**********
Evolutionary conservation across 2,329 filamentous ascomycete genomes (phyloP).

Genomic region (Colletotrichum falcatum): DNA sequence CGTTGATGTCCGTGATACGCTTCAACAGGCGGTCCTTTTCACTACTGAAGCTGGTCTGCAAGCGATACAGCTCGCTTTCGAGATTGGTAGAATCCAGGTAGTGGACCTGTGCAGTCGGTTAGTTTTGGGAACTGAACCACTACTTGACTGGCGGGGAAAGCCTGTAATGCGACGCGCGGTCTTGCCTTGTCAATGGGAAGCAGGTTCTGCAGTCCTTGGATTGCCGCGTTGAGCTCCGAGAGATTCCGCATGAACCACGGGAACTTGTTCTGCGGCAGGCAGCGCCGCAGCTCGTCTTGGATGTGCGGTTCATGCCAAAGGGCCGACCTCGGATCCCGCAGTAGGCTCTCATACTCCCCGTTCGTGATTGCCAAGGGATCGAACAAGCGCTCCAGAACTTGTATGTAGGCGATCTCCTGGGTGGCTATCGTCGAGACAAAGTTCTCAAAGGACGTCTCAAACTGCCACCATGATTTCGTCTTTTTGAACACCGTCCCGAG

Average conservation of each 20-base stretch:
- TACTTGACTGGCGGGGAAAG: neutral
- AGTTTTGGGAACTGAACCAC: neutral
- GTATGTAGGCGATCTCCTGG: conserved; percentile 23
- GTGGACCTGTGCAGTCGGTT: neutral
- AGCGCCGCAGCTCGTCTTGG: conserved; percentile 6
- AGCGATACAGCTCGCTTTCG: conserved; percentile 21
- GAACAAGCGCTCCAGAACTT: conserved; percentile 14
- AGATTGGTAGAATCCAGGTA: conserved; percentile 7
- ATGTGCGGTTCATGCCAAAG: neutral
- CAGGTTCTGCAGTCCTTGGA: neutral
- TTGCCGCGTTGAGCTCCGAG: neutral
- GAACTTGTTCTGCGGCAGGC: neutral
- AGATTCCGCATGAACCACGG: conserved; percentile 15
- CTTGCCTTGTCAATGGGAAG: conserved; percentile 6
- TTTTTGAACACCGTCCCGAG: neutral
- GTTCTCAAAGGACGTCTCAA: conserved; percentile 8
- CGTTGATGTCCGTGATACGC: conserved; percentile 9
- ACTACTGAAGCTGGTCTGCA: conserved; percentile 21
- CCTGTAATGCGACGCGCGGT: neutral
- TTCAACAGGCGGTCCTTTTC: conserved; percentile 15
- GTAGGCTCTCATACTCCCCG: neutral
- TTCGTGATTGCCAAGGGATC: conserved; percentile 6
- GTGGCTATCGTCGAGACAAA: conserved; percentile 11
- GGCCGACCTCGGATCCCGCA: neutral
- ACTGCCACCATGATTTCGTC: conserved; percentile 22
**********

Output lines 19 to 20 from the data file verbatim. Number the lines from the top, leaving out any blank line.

- GTTCTCAAAGGACGTCTCAA: conserved; percentile 8
- CGTTGATGTCCGTGATACGC: conserved; percentile 9